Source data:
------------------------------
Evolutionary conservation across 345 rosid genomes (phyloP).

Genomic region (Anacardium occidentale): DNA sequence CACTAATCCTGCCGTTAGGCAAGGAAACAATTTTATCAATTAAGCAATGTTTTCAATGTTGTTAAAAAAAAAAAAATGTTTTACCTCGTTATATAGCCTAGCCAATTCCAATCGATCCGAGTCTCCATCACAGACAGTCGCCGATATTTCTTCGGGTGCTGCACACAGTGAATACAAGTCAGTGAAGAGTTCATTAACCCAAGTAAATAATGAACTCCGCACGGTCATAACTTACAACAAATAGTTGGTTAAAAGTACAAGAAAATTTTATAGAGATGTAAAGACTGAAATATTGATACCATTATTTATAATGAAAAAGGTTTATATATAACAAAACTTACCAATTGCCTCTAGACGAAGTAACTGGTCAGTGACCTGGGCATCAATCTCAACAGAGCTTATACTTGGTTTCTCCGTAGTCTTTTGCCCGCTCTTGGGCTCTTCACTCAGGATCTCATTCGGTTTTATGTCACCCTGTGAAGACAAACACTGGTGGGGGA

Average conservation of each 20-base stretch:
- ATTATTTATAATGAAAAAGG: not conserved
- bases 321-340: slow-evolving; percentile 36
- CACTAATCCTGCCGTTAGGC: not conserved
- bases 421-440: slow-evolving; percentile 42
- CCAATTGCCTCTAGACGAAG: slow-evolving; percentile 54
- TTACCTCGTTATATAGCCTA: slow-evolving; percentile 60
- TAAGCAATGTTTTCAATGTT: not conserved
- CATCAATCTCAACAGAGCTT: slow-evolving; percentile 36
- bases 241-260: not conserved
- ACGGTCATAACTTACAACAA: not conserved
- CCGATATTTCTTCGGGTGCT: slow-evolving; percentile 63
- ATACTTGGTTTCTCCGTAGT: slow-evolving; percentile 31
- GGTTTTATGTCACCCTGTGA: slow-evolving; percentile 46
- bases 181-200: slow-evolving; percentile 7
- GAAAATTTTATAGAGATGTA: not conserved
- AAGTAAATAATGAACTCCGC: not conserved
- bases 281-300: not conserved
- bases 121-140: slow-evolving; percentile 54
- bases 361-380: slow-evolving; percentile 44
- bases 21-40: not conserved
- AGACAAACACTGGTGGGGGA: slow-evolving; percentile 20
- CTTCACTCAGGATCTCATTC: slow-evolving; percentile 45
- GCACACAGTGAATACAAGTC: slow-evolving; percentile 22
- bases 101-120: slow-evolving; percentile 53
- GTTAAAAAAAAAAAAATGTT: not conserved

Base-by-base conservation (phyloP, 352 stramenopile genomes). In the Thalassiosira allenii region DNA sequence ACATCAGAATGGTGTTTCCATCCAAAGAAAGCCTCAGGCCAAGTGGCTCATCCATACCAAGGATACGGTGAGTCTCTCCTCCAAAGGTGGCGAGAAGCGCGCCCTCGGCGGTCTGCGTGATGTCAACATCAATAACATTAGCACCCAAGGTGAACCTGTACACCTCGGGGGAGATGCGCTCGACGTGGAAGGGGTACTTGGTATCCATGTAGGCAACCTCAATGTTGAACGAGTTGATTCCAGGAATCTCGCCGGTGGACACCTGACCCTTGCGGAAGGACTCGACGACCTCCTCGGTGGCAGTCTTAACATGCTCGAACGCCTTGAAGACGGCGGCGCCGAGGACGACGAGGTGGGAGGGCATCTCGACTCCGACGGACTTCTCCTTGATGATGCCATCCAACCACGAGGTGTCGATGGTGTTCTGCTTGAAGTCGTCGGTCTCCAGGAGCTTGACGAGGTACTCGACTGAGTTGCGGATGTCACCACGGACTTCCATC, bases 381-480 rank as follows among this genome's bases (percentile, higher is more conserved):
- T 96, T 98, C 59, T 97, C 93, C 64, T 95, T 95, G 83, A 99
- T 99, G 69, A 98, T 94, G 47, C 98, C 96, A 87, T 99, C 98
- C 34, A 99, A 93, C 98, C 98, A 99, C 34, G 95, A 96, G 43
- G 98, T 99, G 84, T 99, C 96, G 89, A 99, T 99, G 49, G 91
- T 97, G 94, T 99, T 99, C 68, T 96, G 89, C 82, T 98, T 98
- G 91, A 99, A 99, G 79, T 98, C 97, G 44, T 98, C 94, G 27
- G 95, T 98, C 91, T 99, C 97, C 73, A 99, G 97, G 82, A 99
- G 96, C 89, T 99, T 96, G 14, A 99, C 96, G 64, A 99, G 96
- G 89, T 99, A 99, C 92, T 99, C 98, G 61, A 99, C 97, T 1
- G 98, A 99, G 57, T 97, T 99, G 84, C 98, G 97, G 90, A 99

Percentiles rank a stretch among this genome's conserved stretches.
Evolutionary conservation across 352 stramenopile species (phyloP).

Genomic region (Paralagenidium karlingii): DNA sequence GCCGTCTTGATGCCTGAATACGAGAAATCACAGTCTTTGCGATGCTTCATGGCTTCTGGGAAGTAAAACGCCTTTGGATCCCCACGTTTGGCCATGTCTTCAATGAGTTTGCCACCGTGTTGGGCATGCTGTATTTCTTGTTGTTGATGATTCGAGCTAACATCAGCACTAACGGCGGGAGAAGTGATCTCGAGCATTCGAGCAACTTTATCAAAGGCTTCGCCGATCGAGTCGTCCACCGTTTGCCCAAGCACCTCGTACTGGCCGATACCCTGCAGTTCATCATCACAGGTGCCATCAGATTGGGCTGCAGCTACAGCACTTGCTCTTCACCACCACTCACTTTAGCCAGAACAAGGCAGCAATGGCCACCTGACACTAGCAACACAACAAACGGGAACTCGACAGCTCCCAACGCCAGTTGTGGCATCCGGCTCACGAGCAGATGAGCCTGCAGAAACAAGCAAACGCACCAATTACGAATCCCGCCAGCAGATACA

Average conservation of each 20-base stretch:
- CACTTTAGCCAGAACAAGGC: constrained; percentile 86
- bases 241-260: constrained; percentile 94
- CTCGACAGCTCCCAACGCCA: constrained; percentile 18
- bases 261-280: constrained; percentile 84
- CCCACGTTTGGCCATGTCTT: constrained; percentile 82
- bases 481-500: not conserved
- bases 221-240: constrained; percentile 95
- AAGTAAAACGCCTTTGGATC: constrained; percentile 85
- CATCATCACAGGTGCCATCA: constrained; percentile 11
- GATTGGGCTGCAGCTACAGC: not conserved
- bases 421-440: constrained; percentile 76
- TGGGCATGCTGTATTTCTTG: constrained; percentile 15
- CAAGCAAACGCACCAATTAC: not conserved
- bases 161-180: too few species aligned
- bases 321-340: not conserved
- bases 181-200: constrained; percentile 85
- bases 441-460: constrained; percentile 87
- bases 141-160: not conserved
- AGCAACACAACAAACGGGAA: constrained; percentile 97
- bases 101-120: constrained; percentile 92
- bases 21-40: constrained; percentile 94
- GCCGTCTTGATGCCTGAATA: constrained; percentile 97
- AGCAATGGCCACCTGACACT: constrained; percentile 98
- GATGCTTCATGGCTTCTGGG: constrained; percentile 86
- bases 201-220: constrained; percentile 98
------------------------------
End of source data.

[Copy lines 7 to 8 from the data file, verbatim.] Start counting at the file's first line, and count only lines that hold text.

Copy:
- bases 421-440: slow-evolving; percentile 42
- CCAATTGCCTCTAGACGAAG: slow-evolving; percentile 54